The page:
2nd March 2020
Charitable projects across West Cumbria have received a share of more than £266,000 to break down the barriers that inequality can create and increase opportunities for improved health and wellbeing and learning opportunities.
Almost 80 charitable organisations and 40 people received a share of the funds at Cumbria Community Foundation’s recent grants panel.
The money came from grant making funds, administered by Cumbria Community Foundation, including those set up by CCL Secure, Lamont Pridmore, Shepley Engineers, Thomas Graham & Sons and United Utilities.
Cumbria Wheelchair Sports Club (CWSC) received £1,625 from the Shepley Group Fund and £850 from Thomas Graham & Sons Fund to deliver high quality professional coach-led wheelchair basketball in Whitehaven. Chairman of CWSC, Ray McBride, said: “The grant is hugely important to us at CWSC and is one more example of the Foundation helping small grassroot charities like ours to survive. We understand that many people in Whitehaven and its surrounding areas struggle to make ends meet for even the most basic of needs such as food, heat and clothing. That is why we keep our fees for basketball sessions as low as possible. Without the generous support of Cumbria Community Foundation, we wouldn’t be able to provide disabled people with the opportunity to take part in fun but challenging wheelchair sports. Our Whitehaven operation would have simply had to close down.”
CWSC runs its weekly inclusive wheelchair basketball sessions every Thursday from 3.30pm-4.30 pm at Mayfield School in Whitehaven. Those of all ages and abilities are welcome.
Rosehill Youth Theatre, which runs the Solway Hall in Whitehaven received £1,000 from the Shepley Group Fund to support its volunteers. Anne Kelly, Trustee said: “We have many charities, organisations, community projects and the general public that use our facilities every day of the week, it wouldn’t be possible to do this if we didn’t have an amazing bunch of volunteers who all play an important role from cleaning, dressing the main hall, running the bar to providing food in our kitchen. For the volunteers to be able to support our local community like we do, we need funding to cover things such as transport and training costs, and this is where the Community Foundation has helped us, so we all would like to say a huge big thank you!”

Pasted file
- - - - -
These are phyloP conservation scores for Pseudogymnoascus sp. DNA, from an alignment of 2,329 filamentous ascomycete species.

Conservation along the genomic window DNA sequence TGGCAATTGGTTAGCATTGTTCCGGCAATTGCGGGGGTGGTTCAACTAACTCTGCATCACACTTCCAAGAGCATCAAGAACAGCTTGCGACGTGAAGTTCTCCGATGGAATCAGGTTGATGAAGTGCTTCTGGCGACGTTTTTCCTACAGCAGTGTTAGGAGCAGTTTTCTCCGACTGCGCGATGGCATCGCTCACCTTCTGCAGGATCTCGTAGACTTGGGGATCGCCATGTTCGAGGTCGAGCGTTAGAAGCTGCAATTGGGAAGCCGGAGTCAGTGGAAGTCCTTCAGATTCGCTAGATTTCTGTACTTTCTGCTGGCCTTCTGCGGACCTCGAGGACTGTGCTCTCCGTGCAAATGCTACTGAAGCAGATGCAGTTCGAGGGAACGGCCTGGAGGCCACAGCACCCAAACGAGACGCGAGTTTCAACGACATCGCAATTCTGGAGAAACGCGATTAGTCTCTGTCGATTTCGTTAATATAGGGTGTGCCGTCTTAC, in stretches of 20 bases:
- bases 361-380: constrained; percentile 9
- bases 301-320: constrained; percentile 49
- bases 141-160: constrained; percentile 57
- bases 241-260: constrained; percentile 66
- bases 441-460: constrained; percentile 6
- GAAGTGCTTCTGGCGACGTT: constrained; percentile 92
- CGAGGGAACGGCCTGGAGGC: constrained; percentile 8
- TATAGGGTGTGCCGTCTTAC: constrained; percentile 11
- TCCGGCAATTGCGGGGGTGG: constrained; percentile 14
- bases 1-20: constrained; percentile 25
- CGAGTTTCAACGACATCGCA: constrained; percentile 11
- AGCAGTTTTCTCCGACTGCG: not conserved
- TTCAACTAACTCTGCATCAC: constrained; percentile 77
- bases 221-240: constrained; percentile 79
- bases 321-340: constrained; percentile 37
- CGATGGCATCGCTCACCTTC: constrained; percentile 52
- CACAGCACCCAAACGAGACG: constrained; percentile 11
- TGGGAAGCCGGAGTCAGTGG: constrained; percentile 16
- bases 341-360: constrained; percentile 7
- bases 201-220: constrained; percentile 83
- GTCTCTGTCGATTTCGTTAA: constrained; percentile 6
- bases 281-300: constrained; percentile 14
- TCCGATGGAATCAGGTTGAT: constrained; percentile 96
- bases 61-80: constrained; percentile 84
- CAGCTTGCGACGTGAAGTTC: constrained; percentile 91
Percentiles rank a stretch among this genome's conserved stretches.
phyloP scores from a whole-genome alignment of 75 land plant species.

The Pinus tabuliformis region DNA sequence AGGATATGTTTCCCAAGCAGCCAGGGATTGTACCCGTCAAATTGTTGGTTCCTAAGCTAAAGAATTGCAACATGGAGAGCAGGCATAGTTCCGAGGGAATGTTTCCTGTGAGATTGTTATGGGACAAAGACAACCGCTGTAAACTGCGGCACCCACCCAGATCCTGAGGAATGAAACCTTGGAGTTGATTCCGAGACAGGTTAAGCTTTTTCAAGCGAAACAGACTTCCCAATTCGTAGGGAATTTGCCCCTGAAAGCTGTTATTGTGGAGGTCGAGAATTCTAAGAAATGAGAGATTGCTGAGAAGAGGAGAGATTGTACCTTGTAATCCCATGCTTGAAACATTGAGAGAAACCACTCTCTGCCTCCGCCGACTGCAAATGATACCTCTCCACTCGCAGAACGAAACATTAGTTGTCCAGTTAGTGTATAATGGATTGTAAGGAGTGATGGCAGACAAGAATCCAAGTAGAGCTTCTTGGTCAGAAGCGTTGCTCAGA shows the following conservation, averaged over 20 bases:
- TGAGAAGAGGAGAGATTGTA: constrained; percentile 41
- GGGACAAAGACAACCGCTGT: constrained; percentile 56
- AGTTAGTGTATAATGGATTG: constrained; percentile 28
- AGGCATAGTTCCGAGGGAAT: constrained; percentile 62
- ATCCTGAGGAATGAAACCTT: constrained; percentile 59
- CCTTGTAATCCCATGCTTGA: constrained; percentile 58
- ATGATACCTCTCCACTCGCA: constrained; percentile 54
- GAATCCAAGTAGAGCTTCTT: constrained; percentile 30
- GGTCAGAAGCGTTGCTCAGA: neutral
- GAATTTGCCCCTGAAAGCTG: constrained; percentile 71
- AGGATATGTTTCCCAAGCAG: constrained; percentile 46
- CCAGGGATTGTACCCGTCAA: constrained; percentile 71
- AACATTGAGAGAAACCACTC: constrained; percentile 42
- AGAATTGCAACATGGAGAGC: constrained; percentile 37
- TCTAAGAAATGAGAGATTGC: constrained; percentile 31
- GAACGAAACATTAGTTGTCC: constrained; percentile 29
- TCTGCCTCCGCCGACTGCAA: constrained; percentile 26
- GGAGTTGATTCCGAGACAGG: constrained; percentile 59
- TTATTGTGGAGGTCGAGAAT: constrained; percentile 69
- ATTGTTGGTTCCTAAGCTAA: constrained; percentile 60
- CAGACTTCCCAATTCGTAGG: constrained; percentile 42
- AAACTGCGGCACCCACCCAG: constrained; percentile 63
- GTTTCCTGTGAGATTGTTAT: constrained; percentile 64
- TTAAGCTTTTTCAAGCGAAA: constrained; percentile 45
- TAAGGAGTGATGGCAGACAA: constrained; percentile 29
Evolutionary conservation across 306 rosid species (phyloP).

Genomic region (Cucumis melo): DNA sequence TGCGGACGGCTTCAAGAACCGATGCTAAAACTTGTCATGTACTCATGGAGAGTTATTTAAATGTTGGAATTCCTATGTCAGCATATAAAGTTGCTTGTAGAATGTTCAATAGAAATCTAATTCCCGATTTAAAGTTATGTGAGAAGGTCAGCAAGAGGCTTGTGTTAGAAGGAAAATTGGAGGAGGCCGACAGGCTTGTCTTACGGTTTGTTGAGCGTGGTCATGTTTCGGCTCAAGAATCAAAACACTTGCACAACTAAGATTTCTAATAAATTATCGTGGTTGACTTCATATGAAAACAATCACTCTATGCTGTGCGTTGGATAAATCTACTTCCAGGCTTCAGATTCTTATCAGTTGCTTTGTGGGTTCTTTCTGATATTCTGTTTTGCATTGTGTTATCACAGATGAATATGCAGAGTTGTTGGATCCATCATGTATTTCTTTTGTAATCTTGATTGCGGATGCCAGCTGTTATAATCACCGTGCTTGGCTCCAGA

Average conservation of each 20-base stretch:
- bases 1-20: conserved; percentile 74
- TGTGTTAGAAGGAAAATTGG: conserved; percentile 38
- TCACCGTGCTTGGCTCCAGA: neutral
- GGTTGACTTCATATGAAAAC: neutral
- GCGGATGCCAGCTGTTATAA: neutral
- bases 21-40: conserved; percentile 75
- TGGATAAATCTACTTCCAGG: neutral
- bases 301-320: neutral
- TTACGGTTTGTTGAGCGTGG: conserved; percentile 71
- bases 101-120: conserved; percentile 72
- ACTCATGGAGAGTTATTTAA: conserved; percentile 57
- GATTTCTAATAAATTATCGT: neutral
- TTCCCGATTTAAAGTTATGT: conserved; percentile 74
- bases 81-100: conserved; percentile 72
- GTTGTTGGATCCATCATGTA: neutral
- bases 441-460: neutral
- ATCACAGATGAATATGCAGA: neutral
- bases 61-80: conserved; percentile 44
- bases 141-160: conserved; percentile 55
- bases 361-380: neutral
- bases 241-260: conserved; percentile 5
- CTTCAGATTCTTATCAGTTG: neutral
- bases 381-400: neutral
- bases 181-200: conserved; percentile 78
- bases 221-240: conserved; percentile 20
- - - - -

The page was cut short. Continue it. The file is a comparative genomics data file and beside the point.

North Allerdale Development Trust’s Early Intervention Programme received £17,000 from Cumberland Educational Foundation Fund, CCL Secure Community Fund and the Live the Dream Fund. The funding will provide vital support to young people aged 9 to 16 that are struggling in formal education. According to figures from the Department of Education, last year, 7,000 days were lost to school exclusions in Cumbria alone and these figures do not account for pupils being placed in internal isolation within school or the impact it has on the mental wellbeing of young people.
Last year, the award-winning programme received 150 referrals from schools and services throughout Cumbria. This year, that figure will be in excess of 200. Sandra Keaveney, Chief Executive at North Allerdale Development Trust, said: ‘’This grant will help us to continue to provide this much needed service for our young people, while continuing to develop to their needs. Young people in Cumbria today can face several challenges in their social environments, whether these be economic or other factors which can negatively contribute to their mental wellbeing and learning. The Early Intervention Programme seeks to address these before they reach crisis point.’’
Annalee Holliday, Grants & Donor Services Officer at Cumbria Community Foundation, said: “There are many worthy organisations around the county that hold communities together and continue to support the needs of local people. Charitable giving puts money into disadvantaged communities and unlocks more resources through people’s voluntary efforts. We are ever grateful to the generosity of our fundholders to enable us to support these vital services, especially during times when local services are under pressure and struggling to meet local needs.”